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Viterbo student who reported racist incidents accused of starting fire in residential hall

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Viterbo University campus

Viterbo University campus 

A Viterbo University student who said she was a victim of two recent racist incidents on campus has been accused of starting a fire in a residence hall April 18 and framing it as a hate crime.

Victoria C. Unanka was released on a signature bond Monday after La Crosse police arrested her for arson and negligent handling of burning materials.

“This is a complex situation that involves a series of concerning incidents,” said Viterbo University President Glena Temple. “We continue to investigate the incidents earlier in the semester and any potential link between them and this fire.”

The La Crosse Fire Department was dispatched shortly before 2:30 a.m. to Marian Hall, where security personnel reported the fire in the second floor lounge of the residence hall. The fire was put out with a fire extinguisher, but the department reported a “fair amount” of smoke damage and that the building needed to be ventilated. There was minor damage to a wall and a small area of carpet. The fire didn’t activate the building’s sprinkler system.

A La Crosse Police Department report says Unanka was identified on surveillance video that had recently been installed after reports of racist and threatening graffiti. The video reportedly shows Unanka left her room around 2:09 a.m. and could be seen glancing around and checking the area for other people. During the next five minutes, she entered a lounge area and a bathroom before returning to her room.

The report says after the camera picked up images of smoke around 2:14 a.m., Unanka frantically knocked on multiple residents’ doors and pulled a fire alarm. When police arrived at the scene, several students were discussing concerns that the fire was another hate crime incident.

A residential adviser told police that Unanka texted a friend that she was potentially a victim of another hate crime because the fire was started next to her dorm room.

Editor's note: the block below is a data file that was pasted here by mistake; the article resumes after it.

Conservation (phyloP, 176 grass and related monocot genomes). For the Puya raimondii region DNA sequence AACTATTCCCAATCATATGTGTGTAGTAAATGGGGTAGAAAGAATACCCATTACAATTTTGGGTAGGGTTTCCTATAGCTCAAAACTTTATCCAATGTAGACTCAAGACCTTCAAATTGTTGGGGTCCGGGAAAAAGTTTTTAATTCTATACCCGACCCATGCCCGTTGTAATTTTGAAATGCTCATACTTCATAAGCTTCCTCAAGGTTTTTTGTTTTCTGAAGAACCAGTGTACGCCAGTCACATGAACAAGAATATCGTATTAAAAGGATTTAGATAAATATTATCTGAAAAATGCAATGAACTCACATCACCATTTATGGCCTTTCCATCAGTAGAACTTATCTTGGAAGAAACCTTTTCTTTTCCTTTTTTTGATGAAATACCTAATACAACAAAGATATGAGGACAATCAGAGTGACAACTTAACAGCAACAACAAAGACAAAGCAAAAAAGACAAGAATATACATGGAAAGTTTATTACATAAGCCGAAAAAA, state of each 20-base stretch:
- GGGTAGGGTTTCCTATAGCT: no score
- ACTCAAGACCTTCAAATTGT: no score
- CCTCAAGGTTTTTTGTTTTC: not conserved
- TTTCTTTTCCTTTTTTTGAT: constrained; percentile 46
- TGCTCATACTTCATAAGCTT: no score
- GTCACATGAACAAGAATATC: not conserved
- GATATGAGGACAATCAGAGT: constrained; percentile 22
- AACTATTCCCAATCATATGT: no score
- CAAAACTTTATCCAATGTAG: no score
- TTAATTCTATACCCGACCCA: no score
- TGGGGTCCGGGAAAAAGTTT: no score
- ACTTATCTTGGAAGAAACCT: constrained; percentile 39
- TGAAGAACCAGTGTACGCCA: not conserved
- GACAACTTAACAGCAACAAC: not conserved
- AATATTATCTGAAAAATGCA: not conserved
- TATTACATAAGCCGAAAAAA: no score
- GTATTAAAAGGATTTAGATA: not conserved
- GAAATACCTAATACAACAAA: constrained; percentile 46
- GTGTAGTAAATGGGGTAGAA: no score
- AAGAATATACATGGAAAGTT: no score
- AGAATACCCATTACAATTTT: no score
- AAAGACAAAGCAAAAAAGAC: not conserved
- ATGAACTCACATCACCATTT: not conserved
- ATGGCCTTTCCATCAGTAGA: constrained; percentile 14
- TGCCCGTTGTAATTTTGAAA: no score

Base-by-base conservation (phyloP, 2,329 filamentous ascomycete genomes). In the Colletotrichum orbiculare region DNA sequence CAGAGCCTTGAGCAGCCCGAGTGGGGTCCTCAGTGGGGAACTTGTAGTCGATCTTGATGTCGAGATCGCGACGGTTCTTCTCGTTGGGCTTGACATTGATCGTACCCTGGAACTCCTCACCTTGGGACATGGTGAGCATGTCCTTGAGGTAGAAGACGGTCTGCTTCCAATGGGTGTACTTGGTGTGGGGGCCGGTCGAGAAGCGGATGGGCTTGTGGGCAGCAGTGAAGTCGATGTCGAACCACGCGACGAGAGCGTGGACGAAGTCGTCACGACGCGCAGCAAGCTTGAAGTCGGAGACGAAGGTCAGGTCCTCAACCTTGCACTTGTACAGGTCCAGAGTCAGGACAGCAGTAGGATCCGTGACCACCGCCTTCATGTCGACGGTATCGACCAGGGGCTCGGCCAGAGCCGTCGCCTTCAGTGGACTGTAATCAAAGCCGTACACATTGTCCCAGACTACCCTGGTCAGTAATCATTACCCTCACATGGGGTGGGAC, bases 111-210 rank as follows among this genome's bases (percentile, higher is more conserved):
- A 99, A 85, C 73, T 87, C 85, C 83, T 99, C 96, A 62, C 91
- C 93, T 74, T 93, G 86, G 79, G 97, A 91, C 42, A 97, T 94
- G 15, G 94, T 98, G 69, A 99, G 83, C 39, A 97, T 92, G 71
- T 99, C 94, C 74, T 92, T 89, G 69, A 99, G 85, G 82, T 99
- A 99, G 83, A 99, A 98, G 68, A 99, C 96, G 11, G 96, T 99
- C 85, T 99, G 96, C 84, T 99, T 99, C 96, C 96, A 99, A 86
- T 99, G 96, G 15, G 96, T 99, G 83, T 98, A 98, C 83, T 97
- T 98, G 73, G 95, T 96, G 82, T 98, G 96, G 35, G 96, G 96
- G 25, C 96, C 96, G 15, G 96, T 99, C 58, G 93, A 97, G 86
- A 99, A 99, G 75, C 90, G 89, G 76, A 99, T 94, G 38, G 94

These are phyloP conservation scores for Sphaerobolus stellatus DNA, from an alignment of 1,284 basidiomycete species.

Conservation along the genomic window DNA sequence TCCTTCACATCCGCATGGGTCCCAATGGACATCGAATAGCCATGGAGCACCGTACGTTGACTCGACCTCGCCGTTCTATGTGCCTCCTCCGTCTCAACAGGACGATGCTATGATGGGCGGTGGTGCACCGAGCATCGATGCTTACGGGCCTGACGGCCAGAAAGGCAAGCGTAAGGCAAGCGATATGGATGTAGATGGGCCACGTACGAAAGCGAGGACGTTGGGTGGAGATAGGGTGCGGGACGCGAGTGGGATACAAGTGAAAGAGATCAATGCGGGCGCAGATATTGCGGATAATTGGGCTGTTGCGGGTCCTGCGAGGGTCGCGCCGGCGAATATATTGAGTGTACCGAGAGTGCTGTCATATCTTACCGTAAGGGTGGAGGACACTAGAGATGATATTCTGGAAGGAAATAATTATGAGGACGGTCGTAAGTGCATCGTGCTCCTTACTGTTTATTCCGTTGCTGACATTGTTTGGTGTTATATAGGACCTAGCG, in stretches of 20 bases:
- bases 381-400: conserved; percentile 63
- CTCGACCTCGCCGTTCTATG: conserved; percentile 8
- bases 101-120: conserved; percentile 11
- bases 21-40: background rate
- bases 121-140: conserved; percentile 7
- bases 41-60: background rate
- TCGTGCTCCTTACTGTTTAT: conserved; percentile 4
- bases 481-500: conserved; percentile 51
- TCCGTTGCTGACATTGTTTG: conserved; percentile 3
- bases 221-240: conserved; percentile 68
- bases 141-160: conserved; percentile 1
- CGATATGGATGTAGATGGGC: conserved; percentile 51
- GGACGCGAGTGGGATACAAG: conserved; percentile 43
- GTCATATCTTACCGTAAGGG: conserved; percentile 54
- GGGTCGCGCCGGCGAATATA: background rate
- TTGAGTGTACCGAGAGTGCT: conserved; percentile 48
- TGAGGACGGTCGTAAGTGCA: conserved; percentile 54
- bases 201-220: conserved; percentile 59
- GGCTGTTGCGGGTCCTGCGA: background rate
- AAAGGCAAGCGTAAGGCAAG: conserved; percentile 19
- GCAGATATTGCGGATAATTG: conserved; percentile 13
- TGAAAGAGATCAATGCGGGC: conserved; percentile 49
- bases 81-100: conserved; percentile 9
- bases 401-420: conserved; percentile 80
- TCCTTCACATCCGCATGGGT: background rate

Unanka reportedly told police she had been out with friends that night and arrived back at the residence hall around midnight. She said she prepared food, went into the lounge area to wash her hands and didn’t go anywhere else in the building before going to her room. The report says Unanka told police she didn’t notice anything suspicious before the alarm sounded and that she and a friend then knocked on residents’ doors to alert them of the fire before leaving the building.

Police questioned Unanka about the inconsistency between her version of events and the video footage. She reportedly changed her story and told police she wanted to intentionally start a fire in the lounge by turning on a stove and leaving it on.

The report says Unanka told police she then had a change of heart and no longer wanted to start the fire. She said when she returned to the lounge from the bathroom, she found old food remnants on the stove and that she attempted to use paper towels to clean up a smoking mess. She said the towels caught on fire and that she shook them in an attempt to extinguish the flames before depositing the burned tissues in the garbage can.

Unanka reportedly told police she was frustrated that “no one was listening to me anymore.”

Temple praised the response of Viterbo security and local emergency personnel.

“We are relieved no students or staff were harmed,” Temple said. “We are grateful for the quick actions of Kaleb Peterson, our campus safety officer who extinguished the blaze before it could spread beyond the student lounge.

“Further, I want to thank the La Crosse Police Department and La Crosse Fire Department for their immediate response and assistance.”

Police released Unanka on a signature bond. The report says campus security notified police it intended to give Unanka a few hours to pack up her things before leaving campus on administrative suspension. Temple confirmed that Unanka is longer on campus and has traveled home.

“We remain concerned about the student’s well-being, and we will continue to work with her and her family,” Temple said. “In addition, we continue to hold listening sessions and expanded student support services to assist all our students during these difficult times.”

“This is a complex situation that involves a series of concerning incidents. We continue to investigate the incidents earlier in the semester and any potential link between them and this fire.”

Glena Temple, Viterbo University president

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